It comes from the Greek word “holos” meaning “all” or “whole,” and is defined as, “An approach towards anything as a sum of its parts instead of its individual components.”
If you’ve ever had a brush with the world of alternative medicine or read just about any university’s mission statement, you’ve probably heard this word before. Both of these scenarios are encounters I’ve had with the idea of holism.
Take Gannon’s mission statement for example. The very first line is, “Gannon is a Catholic, Diocesan, student-centered University which provides for the holistic development of undergraduate and graduate students in the Judeo-Christian tradition.”
There’s the word holistic again. In this context, it means that Gannon focuses on developing students as a whole – developing them spiritually and socially, not just academically. It’s an approach I wholeheartedly agree with and part of the reason I decided to attend Gannon.
As I’ve stated in earlier blogs, I’m part of the LECOM 4+4 program here at Gannon. As long as I meet certain requirements, I’ll be automatically admitted to the Lake Erie College of Osteopathic Medicine, on the path to earn my degree as a Doctor of Osteopathy (DO).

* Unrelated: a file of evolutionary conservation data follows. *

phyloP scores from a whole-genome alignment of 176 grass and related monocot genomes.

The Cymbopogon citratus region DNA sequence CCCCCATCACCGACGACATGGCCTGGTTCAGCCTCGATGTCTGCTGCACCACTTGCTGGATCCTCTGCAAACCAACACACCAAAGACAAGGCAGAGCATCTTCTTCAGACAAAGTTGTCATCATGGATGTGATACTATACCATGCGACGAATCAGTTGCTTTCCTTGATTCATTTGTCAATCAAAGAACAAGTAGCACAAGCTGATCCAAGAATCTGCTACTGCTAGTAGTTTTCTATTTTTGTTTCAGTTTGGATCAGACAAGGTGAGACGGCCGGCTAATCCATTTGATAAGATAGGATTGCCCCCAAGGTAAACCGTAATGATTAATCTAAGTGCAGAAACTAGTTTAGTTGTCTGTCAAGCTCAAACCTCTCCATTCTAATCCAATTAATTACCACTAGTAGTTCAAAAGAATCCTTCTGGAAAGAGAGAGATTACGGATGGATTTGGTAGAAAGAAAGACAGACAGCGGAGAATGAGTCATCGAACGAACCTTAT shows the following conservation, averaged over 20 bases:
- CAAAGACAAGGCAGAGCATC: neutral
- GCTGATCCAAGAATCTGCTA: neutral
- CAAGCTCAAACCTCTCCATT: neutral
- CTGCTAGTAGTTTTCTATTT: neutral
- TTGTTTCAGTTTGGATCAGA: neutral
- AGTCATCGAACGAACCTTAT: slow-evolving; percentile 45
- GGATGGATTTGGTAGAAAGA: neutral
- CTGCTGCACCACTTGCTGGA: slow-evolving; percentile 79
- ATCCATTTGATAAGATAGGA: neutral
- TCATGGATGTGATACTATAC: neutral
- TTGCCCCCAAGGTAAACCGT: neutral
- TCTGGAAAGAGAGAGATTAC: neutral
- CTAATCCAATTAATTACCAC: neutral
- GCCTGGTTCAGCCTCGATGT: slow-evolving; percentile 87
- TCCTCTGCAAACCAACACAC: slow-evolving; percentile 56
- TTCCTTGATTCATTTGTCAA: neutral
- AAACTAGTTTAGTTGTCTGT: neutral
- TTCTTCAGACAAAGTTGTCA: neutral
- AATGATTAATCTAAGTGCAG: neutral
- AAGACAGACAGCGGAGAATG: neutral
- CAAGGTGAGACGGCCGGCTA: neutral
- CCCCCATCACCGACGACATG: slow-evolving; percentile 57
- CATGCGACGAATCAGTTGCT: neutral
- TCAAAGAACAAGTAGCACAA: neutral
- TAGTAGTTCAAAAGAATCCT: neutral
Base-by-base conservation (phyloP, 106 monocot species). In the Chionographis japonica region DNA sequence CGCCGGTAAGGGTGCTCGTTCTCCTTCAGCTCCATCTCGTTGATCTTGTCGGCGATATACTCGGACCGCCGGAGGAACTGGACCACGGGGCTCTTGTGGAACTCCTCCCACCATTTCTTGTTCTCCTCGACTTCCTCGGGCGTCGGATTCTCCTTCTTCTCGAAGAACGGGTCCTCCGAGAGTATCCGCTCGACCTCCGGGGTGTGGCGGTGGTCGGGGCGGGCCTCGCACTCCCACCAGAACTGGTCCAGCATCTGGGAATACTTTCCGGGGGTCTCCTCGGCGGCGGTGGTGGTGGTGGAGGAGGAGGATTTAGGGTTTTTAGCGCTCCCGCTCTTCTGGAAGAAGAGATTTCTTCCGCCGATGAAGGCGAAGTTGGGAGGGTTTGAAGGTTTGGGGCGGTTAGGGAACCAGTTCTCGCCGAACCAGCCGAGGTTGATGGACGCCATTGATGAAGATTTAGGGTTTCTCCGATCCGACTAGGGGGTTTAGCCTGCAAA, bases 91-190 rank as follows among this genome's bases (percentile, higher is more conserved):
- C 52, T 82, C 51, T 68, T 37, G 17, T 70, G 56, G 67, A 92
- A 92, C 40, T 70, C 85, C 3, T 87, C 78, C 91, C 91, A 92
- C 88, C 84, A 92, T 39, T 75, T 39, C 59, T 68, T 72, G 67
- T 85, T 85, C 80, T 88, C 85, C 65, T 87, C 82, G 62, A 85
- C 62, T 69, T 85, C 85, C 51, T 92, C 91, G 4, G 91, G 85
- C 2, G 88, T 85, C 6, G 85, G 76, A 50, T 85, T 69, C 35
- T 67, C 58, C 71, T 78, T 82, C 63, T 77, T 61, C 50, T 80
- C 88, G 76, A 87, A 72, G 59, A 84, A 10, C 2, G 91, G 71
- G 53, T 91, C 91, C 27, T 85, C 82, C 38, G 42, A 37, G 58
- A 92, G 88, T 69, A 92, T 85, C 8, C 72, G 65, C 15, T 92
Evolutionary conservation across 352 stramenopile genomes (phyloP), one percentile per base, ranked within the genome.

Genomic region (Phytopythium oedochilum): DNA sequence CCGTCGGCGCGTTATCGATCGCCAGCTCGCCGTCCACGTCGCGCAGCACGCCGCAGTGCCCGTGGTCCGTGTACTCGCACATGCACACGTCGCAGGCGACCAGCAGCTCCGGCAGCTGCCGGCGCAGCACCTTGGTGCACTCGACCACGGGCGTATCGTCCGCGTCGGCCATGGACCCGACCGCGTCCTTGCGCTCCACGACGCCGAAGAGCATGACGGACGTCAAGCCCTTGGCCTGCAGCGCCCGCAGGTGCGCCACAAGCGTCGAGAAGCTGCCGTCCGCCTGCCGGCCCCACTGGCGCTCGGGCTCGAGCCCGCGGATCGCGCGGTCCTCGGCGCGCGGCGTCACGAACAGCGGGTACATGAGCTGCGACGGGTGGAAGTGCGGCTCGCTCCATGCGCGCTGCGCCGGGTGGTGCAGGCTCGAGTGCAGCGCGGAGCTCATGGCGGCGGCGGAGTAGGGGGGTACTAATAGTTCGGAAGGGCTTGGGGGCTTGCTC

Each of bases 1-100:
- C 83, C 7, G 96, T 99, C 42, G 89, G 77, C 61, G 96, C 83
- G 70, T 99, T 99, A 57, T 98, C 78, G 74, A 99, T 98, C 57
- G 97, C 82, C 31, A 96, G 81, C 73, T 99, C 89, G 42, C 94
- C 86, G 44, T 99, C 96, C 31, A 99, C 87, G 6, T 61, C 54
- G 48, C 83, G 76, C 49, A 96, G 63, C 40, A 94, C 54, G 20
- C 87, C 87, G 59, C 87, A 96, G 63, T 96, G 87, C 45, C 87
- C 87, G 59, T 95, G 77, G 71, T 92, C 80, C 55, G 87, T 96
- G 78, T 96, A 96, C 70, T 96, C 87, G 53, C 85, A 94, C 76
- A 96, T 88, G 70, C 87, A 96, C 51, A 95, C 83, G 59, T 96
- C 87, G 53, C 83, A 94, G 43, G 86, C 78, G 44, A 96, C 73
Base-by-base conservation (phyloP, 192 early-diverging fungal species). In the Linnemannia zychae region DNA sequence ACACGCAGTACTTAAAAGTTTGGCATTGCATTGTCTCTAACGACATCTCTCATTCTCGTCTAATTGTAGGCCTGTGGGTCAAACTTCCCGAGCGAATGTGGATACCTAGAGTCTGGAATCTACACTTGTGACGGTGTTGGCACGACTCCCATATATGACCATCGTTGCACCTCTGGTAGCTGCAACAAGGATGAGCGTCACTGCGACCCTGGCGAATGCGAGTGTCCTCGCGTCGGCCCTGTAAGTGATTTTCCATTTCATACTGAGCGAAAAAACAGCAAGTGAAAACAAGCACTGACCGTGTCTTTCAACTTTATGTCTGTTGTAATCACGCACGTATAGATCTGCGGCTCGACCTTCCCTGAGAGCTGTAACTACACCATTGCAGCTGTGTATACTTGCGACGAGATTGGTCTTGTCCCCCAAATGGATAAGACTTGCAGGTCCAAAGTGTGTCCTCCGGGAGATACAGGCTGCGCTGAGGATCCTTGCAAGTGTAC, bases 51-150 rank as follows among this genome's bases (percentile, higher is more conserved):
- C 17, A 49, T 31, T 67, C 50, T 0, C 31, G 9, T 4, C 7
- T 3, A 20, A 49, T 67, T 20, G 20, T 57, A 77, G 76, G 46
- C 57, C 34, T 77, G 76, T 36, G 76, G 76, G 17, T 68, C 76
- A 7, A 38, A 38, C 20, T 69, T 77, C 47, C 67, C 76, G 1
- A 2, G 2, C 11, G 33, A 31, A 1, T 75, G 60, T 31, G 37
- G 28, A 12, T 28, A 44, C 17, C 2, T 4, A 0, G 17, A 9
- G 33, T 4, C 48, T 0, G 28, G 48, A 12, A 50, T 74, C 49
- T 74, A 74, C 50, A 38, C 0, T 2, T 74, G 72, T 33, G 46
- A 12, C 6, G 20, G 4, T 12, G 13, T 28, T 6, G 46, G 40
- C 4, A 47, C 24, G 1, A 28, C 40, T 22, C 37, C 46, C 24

When I’m explaining this to people, this is usually where they ask, “Wait, so like a bone doctor?”
Not quite. While the prefix osteo- does mean bone, DOs are not skeletal specialists. On the contrary, most DOs actually end up being general physicians.
For those who don’t know the difference, DOs are the lesser known counterparts to medical doctors (MDs). What’s the difference? One simple idea: holism.
DOs prefer to focus on the patient as a whole. They have all the same procedures and practices as MDs, but often look to alternative forms of healing in conjunction with conventional methods.
For example, if you have headaches, a DO would likely prescribe you pain medication, but would also suggest you see an acupuncturist or try relaxation therapy. Neither seem like a likely solution to headaches, but they’ve actually been proven as methods of effective therapy.
It’s all part of the holistic approach. Treat the person as a whole, not just one pain or ailment. The same approach is important in all aspects of life. You’re not just a student, but also a friend, coworker, athlete or actor. Especially in college, it’s important to keep every part of your life healthy and in balance.
Although Gannon does offer pre-determined tracks, such as the LECOM 4+4 program, many students choose the traditional pre-med route and apply for medical school. Ryann Beaumont outlines the entire process in her guest blog.